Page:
Teachers Enrich Learning through Kids' Books

By: Chris Robertson

Educators at all levels - from elementary school to middle school to high school - are increasingly frustrated about traditional approaches to reading. Although they're under enormous pressure to "teach to the test," and achieve the benchmarks mandated by the No Child Left Behind Act, teachers understand that children have a multitude of learning styles. Not every child responds to the same teaching approach or to the same materials. That's why teachers are turning to children's books, children's music, and kids DVDs that are designed to engage children who are read/write learners, who are auditory learners, and who are kinesthetic learners.

Why are these books and ancillary materials successful? Because they build upon and complement one another, resulting in increased learning and higher test scores. For example, the books are written to expand vocabulary, but at the same time are designed to engage kids' creativity with role-playing activities. Similarly, audio books for children use the read-aloud model to instill critical listening skills. The best educational children's book systems also offer posters that depict characters in the books, and enable children to express their creativity through coloring.

To teachers, one of the best attributes of these educational series is that the kids' books are aligned with standardized curricula and thus meet local and state requirements. Moreover, some systems provide a step-by-step program that teaches writing skills (a subject sorely lacking in many schools), and that integrates the program into a school success plan that transforms all students into achievers.

For educators, one of the bonuses of adopting these kinds of children's books into the classroom is that the books, children's music, and kids' DVDs do more than teach academic skills. Indeed, they also teach life skills, such as conflict resolution and self-control. Typically, these materials are also infused with character building lessons. For example, safety might be addressed in one song, while friendship might be covered in another.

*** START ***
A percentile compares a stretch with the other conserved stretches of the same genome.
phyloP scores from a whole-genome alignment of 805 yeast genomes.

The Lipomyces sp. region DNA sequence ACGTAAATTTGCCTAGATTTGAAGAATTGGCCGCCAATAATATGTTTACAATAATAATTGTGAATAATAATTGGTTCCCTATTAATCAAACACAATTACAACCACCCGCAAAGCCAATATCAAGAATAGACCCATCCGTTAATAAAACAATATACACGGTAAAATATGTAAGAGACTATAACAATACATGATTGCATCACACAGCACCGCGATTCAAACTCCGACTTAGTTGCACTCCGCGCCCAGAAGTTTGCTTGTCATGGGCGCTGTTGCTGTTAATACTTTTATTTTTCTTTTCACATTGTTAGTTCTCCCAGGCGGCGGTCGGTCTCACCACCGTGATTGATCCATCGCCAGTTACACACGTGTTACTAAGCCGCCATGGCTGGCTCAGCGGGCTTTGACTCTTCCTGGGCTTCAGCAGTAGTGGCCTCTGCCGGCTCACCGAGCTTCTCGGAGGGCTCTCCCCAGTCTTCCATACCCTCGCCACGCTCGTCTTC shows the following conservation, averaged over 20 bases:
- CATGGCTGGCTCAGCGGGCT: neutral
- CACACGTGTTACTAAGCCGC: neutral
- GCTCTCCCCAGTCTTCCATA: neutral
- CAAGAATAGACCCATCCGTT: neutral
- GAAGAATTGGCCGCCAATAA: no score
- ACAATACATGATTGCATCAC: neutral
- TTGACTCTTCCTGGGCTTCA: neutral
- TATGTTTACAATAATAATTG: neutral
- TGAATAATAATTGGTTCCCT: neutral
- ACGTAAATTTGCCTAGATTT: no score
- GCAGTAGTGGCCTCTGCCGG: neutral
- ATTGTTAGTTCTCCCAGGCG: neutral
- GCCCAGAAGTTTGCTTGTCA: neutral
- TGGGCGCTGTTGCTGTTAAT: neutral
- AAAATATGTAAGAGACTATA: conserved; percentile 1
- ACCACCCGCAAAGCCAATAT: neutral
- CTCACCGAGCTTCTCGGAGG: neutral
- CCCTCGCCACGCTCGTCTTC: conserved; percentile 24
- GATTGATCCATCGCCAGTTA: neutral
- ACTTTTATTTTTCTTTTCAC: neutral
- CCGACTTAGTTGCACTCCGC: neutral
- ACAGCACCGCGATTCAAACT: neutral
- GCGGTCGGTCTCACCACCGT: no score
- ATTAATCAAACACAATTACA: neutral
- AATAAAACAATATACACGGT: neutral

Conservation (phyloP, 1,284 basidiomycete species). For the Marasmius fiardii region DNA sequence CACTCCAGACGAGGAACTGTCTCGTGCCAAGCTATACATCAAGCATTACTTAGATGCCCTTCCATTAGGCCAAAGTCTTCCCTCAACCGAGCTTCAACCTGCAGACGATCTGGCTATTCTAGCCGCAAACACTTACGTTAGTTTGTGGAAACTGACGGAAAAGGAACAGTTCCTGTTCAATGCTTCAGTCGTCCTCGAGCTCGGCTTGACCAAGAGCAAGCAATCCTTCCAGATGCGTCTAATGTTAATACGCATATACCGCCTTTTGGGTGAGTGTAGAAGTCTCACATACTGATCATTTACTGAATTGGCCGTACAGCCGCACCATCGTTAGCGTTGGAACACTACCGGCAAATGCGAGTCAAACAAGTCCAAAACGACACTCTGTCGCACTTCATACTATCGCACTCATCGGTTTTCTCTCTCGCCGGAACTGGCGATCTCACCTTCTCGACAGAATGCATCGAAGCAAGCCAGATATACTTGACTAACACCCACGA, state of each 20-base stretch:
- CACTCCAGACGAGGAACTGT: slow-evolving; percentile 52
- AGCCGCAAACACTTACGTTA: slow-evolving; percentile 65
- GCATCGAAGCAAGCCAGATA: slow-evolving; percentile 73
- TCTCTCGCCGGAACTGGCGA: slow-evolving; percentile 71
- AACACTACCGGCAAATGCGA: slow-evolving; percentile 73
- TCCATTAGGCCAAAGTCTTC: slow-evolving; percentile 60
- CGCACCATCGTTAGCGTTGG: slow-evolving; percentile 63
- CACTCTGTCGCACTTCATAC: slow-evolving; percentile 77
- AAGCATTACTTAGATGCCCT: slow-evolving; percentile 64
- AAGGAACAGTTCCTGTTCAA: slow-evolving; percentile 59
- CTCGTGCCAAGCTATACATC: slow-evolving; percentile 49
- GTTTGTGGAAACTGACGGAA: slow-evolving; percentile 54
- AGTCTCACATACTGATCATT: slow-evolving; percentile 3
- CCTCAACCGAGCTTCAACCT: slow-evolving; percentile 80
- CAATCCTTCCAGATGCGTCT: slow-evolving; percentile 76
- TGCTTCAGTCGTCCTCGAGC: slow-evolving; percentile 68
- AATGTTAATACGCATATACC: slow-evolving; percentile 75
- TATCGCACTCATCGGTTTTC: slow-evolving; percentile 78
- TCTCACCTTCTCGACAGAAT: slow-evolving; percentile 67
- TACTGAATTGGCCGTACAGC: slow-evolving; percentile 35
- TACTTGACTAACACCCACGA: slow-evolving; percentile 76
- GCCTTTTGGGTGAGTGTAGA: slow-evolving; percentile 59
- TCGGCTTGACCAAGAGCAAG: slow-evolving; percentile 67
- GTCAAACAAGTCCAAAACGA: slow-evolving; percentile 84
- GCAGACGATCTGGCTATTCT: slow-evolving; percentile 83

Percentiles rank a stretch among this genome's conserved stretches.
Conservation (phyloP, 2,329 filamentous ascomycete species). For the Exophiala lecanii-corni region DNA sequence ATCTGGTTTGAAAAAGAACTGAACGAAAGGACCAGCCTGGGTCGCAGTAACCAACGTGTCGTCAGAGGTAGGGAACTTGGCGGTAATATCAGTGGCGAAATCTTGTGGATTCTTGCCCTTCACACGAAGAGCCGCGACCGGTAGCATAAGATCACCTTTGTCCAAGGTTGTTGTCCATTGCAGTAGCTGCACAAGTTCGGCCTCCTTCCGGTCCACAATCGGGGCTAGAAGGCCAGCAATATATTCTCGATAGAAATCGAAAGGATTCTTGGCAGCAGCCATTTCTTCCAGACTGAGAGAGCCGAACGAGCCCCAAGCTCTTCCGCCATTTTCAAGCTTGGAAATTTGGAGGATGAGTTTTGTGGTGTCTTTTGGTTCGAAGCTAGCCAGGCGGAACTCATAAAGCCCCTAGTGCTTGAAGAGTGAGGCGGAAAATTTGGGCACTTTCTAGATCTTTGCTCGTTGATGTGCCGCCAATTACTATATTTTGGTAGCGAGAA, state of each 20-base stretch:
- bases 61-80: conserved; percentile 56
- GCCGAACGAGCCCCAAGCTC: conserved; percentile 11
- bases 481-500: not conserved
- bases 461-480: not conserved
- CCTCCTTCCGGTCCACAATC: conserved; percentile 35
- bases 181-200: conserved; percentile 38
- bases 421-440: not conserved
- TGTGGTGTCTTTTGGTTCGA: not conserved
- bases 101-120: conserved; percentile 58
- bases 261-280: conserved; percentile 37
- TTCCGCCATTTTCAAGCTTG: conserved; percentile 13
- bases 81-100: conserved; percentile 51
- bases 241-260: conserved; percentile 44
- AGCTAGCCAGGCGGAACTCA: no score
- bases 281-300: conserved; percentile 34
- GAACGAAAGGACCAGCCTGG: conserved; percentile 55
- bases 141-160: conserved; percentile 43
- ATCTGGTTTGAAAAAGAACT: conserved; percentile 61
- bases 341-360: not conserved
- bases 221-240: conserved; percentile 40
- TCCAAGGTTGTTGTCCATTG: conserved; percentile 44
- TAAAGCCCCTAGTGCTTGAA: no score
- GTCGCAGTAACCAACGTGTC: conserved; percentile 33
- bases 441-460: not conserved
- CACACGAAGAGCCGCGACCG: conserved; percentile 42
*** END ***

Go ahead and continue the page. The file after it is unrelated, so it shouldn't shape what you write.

Upon reflection, it makes sense that these kinds of multidisciplinary materials are making inroads into schools. Not only do they engage children with many different learning styles, but they enable children's natural talents to be recognized and nurtured. Whether a child is a budding artist, actor, or writer, these materials enable him or her to shine. And, there's little doubt that kids achieve more and develop a greater love for learning when they succeed.

At a time when teachers around the country are faced with increasingly scarce resources, they are recognizing the value in adopting children's books, children's music, and kids' DVDs that are multidisciplinary and can do double- or triple-duty in the classroom. Children are engaged, test scores rise, and kids are excited about learning. There's not a better combination of attributes.

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Chris Robertson is an author of Majon International, one of the worlds MOST popular internet marketing companies. For tips/information, click here: Kids Books
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